New Release: Visitors

TONY HAS A SECRET IN HIS BASEMENT

He thinks he has done a good job of keeping it hidden, but the two detectives at his front door, with a search warrant, suggests he’s wrong. He has no choice other than to show them around and hope he can convince them they’re mistaken. If they find the secret in his basement they will lock him up and throw away the key.

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The boy has no fear

Oscar ran off to play with his cousins without so much as glancing back at me. I could hear them screaming in the distance, but their voices were soon lost amongst the general din of other children laughing and shouting. Tamzin followed them over while I wheeled Jude’s buggy out of the way and then let him out to stretch his legs.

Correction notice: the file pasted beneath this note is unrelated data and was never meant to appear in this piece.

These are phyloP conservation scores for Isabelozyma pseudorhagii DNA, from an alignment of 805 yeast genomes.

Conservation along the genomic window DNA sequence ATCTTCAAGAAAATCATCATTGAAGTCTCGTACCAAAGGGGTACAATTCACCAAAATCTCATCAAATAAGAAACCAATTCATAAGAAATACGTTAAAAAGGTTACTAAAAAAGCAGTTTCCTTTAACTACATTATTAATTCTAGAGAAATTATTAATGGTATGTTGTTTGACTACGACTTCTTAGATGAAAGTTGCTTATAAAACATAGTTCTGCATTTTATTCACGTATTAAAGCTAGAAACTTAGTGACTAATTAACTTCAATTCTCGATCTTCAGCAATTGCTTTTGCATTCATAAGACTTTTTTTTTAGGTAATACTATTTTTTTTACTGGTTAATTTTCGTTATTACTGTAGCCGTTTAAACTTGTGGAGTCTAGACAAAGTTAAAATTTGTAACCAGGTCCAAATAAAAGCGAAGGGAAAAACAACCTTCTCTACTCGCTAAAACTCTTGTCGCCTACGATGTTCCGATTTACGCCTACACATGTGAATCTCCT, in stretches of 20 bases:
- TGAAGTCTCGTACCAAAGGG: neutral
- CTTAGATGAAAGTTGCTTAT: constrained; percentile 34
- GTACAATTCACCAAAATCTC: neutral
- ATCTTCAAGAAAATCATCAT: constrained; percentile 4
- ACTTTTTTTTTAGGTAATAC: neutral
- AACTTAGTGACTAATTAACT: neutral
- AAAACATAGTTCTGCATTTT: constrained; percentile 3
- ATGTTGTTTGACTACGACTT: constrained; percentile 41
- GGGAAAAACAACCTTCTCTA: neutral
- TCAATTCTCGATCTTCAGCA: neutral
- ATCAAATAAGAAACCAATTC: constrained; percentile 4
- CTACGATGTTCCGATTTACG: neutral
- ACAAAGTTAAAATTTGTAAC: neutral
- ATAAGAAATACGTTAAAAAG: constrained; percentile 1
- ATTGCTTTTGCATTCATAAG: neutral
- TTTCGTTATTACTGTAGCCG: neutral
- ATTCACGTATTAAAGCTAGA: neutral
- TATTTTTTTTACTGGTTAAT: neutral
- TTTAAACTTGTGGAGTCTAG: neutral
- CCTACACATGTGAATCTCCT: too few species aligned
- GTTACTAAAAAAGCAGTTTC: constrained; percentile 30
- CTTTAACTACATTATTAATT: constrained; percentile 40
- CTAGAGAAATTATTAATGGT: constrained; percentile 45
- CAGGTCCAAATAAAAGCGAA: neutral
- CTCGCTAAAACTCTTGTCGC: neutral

The first thing that caught his attention was, unsurprisingly, the numbers which had been painted on the floor beneath an arch which I guess was meant to do something (it had a button) but wasn’t working that afternoon. We hung around together there for a while, him laughing and gritting his teeth in complete wonderment that someone had gone to the effort of putting numbers there. Occasionally he wandered off, at one point trying to climb on the middle of the see-saw. Much to the bemusement of the little boy sitting there waiting for someone to play with him. Then he would find his way back to the numbers and the process would start all over again.

Then he saw the climbing frame.